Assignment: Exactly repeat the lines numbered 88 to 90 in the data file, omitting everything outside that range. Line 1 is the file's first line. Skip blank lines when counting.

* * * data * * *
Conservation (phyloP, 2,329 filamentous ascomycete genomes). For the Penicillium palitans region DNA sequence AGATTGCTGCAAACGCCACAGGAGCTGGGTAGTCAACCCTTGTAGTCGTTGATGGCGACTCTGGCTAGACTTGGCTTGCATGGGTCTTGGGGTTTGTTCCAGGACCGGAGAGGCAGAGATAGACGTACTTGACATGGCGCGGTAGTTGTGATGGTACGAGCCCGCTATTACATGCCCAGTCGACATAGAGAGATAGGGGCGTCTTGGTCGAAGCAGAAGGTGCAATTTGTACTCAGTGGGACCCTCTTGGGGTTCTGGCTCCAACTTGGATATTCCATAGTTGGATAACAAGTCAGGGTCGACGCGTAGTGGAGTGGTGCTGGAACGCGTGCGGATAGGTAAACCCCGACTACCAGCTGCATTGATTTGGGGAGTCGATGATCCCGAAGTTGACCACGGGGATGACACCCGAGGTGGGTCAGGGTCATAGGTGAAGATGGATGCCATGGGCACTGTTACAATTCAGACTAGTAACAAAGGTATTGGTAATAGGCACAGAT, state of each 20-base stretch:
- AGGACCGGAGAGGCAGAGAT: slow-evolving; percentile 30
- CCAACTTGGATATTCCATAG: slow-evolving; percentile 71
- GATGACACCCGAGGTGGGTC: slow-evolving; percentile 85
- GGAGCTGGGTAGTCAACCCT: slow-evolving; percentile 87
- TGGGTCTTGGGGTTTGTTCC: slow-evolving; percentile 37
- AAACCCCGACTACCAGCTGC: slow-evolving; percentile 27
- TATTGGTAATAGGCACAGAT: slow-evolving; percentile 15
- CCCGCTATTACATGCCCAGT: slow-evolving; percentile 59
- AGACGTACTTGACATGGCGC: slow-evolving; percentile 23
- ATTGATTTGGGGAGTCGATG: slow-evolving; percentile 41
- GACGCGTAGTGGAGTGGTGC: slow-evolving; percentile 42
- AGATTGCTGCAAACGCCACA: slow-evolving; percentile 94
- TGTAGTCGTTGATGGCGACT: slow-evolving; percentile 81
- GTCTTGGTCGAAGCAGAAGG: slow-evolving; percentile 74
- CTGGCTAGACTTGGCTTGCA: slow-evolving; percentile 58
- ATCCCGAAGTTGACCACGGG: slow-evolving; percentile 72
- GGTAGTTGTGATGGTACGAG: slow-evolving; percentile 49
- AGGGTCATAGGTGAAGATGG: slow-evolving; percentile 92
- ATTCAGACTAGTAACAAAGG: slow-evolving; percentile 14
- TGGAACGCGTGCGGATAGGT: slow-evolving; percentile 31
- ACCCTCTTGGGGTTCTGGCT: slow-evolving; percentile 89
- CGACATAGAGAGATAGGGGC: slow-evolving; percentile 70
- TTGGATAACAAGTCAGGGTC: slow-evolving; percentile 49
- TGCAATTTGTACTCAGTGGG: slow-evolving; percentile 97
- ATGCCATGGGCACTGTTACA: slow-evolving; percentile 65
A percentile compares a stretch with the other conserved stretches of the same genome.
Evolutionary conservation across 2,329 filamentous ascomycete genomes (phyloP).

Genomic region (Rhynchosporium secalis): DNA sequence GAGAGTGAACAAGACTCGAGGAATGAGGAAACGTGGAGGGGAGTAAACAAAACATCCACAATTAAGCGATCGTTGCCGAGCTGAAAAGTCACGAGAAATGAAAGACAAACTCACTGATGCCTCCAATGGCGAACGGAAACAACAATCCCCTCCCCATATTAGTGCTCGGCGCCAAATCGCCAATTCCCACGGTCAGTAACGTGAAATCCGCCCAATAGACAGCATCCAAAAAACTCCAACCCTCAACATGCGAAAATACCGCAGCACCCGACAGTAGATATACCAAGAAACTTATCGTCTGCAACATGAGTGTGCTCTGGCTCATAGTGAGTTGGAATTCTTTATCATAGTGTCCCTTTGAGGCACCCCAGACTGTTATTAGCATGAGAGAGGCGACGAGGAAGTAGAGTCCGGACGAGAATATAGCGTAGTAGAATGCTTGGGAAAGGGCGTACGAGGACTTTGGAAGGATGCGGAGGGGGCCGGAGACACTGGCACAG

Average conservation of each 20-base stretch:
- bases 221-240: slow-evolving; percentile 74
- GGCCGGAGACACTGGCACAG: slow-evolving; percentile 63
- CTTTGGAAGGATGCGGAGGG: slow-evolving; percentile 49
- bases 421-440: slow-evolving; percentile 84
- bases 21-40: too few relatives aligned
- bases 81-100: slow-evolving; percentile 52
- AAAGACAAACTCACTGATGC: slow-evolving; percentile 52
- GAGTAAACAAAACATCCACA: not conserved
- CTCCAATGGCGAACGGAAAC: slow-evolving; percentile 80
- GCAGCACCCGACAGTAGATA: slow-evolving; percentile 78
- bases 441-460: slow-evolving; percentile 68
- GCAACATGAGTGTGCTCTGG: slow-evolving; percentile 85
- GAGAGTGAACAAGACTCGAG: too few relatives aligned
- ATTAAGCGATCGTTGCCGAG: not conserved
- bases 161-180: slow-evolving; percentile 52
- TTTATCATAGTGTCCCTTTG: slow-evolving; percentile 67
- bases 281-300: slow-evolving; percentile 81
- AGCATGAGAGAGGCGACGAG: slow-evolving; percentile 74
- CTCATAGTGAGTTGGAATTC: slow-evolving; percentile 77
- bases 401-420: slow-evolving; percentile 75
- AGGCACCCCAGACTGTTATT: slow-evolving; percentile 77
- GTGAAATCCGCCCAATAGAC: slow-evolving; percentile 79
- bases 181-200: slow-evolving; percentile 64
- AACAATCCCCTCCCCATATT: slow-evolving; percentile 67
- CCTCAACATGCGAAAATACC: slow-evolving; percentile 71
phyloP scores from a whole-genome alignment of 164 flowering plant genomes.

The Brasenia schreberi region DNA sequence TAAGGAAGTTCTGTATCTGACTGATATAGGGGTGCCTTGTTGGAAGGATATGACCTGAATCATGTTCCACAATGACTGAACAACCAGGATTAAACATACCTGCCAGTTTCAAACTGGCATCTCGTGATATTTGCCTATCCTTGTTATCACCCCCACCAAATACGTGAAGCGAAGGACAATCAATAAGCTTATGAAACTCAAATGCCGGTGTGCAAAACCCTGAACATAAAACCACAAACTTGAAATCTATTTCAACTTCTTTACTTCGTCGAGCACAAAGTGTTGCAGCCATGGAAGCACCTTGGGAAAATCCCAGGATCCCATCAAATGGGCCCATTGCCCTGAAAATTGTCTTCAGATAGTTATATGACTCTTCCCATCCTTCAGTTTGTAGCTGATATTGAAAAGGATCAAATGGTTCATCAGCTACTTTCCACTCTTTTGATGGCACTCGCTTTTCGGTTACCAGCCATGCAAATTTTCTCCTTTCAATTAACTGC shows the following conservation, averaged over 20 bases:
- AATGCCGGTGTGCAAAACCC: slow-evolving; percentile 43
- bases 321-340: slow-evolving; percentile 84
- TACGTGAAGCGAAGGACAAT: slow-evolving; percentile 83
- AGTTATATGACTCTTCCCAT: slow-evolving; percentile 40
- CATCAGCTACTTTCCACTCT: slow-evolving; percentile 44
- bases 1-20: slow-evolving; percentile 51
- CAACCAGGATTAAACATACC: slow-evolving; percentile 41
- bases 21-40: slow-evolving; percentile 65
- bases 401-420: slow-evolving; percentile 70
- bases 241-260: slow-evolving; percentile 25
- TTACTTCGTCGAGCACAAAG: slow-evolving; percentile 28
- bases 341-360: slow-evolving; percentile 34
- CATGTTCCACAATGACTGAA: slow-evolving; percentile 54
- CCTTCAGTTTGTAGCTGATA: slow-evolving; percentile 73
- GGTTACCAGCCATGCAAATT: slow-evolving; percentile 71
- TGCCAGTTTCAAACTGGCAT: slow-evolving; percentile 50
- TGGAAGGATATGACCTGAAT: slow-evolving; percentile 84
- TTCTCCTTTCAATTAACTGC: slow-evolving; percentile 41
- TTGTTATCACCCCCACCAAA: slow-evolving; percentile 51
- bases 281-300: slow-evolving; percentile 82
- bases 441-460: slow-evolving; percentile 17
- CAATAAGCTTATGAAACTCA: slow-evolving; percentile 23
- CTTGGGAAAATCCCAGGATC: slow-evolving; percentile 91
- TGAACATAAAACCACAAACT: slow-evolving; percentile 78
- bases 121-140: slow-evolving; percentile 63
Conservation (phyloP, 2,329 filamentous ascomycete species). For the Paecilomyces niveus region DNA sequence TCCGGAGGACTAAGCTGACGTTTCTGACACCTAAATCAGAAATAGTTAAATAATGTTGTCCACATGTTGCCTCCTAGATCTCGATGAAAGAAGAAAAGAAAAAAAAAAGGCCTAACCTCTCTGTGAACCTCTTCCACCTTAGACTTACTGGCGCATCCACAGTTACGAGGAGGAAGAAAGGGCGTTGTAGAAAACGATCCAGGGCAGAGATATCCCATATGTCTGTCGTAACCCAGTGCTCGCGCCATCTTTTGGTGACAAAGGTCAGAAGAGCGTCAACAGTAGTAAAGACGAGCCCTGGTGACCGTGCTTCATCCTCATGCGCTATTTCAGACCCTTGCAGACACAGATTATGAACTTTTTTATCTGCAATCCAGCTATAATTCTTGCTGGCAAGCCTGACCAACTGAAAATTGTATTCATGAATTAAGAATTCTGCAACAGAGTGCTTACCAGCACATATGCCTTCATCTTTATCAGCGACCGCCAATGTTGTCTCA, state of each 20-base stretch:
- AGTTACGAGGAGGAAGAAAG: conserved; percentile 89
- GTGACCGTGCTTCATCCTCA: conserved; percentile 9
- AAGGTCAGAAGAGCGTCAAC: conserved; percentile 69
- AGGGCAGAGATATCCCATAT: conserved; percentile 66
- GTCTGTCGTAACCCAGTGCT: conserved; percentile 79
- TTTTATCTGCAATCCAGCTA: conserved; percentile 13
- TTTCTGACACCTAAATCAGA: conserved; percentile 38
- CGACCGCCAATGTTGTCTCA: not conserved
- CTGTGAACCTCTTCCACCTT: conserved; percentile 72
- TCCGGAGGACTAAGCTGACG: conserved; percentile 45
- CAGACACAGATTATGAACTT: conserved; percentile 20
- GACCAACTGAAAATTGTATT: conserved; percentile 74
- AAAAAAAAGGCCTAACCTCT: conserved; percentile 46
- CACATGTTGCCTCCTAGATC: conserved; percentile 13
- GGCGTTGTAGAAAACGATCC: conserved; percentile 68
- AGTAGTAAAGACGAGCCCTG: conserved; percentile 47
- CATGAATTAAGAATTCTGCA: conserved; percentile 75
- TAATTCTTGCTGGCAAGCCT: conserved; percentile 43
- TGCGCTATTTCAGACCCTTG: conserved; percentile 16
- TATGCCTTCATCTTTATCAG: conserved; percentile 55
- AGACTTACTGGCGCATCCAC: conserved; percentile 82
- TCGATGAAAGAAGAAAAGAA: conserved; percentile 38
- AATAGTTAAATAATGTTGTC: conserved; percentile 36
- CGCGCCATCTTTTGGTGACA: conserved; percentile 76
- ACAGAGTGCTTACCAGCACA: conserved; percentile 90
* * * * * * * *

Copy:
- GTCTGTCGTAACCCAGTGCT: conserved; percentile 79
- TTTTATCTGCAATCCAGCTA: conserved; percentile 13
- TTTCTGACACCTAAATCAGA: conserved; percentile 38